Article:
Jimmy Carter, 3 months into hospice, is aware of tributes, enjoying ice cream

  • Motorists on Tuesday pass a sign dedicated to former President Jimmy Carter along Jimmy Carter Blvd. in Norcross, Ga. (AP Photo/Alex Slitz)

NORCROSS, Ga. — Three months after entering end-of-life care at home, former President Jimmy Carter remains in good spirits as he visits with family, follows public discussion of his legacy and receives updates on The Carter Center’s humanitarian work around the world, his grandson says. He’s even enjoying regular servings of ice cream.

“They’re just meeting with family right now, but they’re doing it in the best possible way: the two of them together at home,” Jason Carter said of Jimmy and Rosalynn Carter, now 98 and 95 years old.


“They’ve been together 70-plus years. They also know that they’re not in charge,” the younger Carter said Tuesday in a brief interview. “Their faith is really grounding in this moment. In that way, it’s as good as it can be.”

The longest-lived U.S. president, Jimmy Carter announced in February that after a series of brief hospital stays, he would forgo further medical intervention and spend the remainder of his life in the same modest, one-story house in Plains where they lived when he was first elected to the state Senate in 1962. No illness was disclosed.

The hospice care announcement prompted ongoing tributes and media attention on his 1977-81 presidency and the global humanitarian work the couple has done since co-founding The Carter Center in 1982.

“That’s been one of the blessings of the last couple of months,” Jason Carter said after speaking Tuesday at an event honoring his grandfather. “He is certainly getting to see the outpouring and it’s been gratifying to him for sure.”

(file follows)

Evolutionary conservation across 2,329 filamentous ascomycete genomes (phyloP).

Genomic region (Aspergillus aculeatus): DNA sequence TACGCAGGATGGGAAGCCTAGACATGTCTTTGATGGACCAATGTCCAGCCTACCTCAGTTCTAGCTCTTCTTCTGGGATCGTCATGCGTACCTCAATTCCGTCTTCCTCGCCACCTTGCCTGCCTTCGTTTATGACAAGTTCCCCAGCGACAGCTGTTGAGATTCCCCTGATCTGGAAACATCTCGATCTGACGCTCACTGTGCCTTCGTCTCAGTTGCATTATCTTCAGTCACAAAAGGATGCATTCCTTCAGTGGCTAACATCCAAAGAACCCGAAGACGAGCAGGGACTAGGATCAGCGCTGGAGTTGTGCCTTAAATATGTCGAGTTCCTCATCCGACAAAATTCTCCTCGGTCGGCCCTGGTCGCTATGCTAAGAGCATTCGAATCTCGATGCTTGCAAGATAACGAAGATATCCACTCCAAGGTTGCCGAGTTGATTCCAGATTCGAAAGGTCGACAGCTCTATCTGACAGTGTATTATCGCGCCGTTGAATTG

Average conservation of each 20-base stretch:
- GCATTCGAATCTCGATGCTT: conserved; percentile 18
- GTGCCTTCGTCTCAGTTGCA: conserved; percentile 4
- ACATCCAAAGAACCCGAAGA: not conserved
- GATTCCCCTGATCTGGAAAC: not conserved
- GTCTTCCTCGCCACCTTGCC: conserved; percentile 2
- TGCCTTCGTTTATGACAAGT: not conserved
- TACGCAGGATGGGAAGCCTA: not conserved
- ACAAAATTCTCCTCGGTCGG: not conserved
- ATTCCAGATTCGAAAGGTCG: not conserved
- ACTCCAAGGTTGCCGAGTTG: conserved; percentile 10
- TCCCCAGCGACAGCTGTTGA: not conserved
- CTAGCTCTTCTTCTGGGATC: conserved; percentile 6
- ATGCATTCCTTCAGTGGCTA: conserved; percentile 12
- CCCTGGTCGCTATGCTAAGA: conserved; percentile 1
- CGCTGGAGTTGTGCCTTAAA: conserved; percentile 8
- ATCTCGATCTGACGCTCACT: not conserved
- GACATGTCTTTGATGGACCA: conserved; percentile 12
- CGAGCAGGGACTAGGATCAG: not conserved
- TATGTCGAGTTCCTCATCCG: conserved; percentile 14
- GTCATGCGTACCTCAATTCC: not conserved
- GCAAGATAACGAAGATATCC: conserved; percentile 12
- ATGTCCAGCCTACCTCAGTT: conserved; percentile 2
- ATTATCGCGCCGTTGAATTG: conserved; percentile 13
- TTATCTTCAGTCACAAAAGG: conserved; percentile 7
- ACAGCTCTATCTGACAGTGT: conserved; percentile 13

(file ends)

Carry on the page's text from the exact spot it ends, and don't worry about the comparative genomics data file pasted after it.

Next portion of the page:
The former president also gets updates on The Carter Center’s Guinea worm eradication program, launched in the mid-1980s when millions of people suffered from the parasite spread by unclean drinking water. Last year, there were fewer than two dozen cases worldwide.

And in less serious moments, he also continues to enjoy peanut butter ice cream, his preferred flavor, in keeping with his political brand as a peanut farmer, his grandson said.

Andrew Young, who served as Carter’s U.N. Ambassador, told the AP that he too visited the Carters “a few weeks back” and was “very pleased we could laugh and joke about old times.”

Young and Jason Carter joined other friends and admirers Tuesday at a celebration of the former president along Jimmy Carter Boulevard in suburban Norcross, just northeast of Atlanta. Young said the setting — in one of the most racially and ethnically diverse suburban swaths in America — reflected the former president’s broader legacy as someone who pursued peace, conflict resolution and racial equity.

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